There are several ways to access files you saved to the network or PC stores.
- Your networked files (previously U: drive) are located in ‘My Documents’ in the ‘Document’ library. This can be accessed by clicking on the ‘Windows Explorer’ icon on the ’Task Bar’, click the expand icon alongside ‘Documents’, and then click on the ‘My Documents’ folder.
- Notice that you also have other Libraries for organising your music, images and videos.
- The ‘Public Documents’ library is for temporary storage on your PCs hard drive.
Alternative routes to the same location are as follows:
- Click on the Microsoft button (aka ‘Start’) then click on your name ‘My Documents’.
- Click on the Microsoft button (aka ‘Start’) then click on ‘Computer’ to access from the navigation pane
Please remember that unless you save your files to ‘My Documents’ you will not be able to see them on other networked PCs, and if your hard drive fails your work will be lost.
Do the thumbnail images which appear as you hover your mouse over program and system icons on the Taskbar make you feel a bit queasy? Would you rather your open programs, web pages and folders have their own icon on the Taskbar, as in Windows XP? No worries, this feature of Windows 7 is easy to adjust to your personal preference.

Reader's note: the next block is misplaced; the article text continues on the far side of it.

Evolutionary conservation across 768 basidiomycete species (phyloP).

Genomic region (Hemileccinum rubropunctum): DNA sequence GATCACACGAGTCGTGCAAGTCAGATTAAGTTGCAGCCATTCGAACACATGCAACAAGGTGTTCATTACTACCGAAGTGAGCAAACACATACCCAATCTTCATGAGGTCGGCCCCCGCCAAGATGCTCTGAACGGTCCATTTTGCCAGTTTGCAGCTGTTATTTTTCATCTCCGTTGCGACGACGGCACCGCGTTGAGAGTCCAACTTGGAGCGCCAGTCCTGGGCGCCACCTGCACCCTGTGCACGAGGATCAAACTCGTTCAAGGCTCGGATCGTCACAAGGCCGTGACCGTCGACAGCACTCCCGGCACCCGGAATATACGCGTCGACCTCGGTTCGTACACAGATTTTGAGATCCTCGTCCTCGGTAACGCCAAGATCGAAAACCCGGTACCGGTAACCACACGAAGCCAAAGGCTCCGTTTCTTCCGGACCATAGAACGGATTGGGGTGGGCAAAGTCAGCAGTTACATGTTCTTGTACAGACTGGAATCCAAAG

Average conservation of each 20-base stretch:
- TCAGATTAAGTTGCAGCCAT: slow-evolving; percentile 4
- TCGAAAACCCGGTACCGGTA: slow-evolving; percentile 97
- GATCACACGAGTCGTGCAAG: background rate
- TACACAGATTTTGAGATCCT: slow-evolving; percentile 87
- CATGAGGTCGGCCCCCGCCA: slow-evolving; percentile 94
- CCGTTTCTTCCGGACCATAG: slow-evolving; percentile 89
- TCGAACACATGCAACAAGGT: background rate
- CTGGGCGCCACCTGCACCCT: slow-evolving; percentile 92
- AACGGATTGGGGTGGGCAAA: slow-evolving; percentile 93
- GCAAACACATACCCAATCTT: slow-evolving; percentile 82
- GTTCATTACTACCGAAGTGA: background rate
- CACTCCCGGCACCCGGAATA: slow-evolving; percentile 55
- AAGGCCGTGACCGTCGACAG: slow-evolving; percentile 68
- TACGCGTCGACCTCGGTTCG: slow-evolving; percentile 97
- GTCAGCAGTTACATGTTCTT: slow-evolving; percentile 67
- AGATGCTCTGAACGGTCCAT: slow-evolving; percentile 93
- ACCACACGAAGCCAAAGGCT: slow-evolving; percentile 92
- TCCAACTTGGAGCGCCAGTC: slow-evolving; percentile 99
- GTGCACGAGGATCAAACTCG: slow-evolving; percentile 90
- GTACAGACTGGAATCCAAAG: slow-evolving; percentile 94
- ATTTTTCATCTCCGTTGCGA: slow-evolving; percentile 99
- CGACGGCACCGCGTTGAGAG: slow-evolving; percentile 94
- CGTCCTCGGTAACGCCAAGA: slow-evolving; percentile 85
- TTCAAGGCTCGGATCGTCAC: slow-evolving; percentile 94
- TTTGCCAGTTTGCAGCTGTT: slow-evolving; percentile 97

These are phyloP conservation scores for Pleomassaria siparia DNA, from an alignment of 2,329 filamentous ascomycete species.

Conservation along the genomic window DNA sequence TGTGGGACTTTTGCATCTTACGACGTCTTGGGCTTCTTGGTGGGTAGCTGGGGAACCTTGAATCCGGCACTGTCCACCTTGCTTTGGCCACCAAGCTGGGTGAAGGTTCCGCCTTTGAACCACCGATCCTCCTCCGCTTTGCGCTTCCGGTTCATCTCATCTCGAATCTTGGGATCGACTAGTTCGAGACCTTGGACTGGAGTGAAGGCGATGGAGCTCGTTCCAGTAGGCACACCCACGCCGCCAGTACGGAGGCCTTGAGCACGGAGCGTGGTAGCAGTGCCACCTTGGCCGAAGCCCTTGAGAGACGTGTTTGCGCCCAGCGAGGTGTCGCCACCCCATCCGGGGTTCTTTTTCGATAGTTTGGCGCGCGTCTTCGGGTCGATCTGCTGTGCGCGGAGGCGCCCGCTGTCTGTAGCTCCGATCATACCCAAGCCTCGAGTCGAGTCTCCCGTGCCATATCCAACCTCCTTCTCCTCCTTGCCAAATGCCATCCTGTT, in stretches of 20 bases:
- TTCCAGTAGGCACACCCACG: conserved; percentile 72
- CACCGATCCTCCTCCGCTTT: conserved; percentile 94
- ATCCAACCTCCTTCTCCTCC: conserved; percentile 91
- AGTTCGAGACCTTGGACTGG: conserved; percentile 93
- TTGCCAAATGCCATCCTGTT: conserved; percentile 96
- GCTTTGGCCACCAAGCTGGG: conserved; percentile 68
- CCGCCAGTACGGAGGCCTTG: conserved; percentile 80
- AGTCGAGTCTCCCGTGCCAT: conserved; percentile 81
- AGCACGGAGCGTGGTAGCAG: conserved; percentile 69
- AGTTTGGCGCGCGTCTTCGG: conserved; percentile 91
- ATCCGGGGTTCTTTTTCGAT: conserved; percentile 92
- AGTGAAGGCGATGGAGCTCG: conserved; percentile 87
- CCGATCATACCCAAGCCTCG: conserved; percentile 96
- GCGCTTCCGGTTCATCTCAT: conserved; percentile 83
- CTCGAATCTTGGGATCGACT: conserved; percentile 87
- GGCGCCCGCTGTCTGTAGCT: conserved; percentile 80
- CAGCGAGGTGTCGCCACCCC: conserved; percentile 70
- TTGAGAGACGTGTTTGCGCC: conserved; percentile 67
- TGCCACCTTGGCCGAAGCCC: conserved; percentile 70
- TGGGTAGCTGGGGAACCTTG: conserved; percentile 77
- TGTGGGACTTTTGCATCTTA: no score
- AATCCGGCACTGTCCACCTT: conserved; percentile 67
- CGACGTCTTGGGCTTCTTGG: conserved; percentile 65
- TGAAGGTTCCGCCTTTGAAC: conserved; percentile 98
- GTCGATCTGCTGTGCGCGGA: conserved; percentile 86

- Right click on the Taskbar (bar at the bottom of your screen)
- Select ‘Properties’ from the context menu (you should now see the Taskbar and Start Menu Properties box)
- Make sure the Taskbar tab is selected
- Look for the ‘Taskbar and buttons’ option
- From the dropdown box alongside select either ‘Combine when taskbar is full’ or, if you really hate loath and detest the thumbnail previews, select ‘Never combine’
- Click the ‘Apply’ button and notice the change to your Taskbar.
If you have a change of heart, just change the ‘Taskbar and buttons’ setting back again.
When photocopying a document a large number of times it is often useful to use the Sample button. The Sample button is white, round and located directly above the green Copy button.
Pressing this button will produce one copy of the document, perfect for checking before you produce lots more copies. Also, this sample copy is included in the total number of copies required – which makes it much easier than setting up the photocopier to print 1 copy then changing it for 99 more copies.
Now you have familiarised yourself with Microsoft Picture Manager’s features, have a look at our more in-depth guide to Picture Manager Image Editing. This guide takes you through the process of assessing and optimising your image. It also introduces you to features for adjusting image brightness, size, content and file size.